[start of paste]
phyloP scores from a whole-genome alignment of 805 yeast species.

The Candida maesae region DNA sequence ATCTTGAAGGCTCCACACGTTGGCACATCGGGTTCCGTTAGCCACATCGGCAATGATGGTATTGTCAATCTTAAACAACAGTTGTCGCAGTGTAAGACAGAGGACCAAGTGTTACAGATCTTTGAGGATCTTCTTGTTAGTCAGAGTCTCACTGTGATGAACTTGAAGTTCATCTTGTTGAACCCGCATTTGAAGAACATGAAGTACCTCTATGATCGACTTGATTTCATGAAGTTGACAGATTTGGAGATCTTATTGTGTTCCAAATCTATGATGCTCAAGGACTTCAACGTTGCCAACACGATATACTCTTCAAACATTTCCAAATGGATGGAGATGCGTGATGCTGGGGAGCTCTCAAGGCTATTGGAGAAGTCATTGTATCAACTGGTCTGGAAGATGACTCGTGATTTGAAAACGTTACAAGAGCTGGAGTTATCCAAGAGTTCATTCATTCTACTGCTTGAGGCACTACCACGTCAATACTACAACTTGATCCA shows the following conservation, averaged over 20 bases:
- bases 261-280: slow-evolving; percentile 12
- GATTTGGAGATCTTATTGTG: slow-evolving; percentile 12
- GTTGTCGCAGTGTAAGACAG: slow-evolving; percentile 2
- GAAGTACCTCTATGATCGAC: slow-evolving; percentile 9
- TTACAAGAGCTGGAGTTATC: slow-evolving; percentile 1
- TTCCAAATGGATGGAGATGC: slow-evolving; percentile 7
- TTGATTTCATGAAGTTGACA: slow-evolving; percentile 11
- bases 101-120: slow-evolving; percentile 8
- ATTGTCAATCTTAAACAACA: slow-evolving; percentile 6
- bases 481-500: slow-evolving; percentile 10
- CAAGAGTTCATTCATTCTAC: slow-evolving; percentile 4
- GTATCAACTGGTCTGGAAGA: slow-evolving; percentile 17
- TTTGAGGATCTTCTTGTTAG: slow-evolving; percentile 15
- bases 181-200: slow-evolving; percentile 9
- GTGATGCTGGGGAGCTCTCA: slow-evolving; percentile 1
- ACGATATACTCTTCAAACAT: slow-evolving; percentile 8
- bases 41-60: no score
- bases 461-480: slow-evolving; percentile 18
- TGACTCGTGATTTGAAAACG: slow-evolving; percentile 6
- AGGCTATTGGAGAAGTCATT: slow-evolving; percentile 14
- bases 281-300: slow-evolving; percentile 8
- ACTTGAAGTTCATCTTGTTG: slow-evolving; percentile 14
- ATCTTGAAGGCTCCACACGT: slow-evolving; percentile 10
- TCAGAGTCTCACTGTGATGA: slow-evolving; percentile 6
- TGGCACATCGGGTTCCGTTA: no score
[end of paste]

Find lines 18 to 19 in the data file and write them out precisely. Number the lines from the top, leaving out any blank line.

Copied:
- ACGATATACTCTTCAAACAT: slow-evolving; percentile 8
- bases 41-60: no score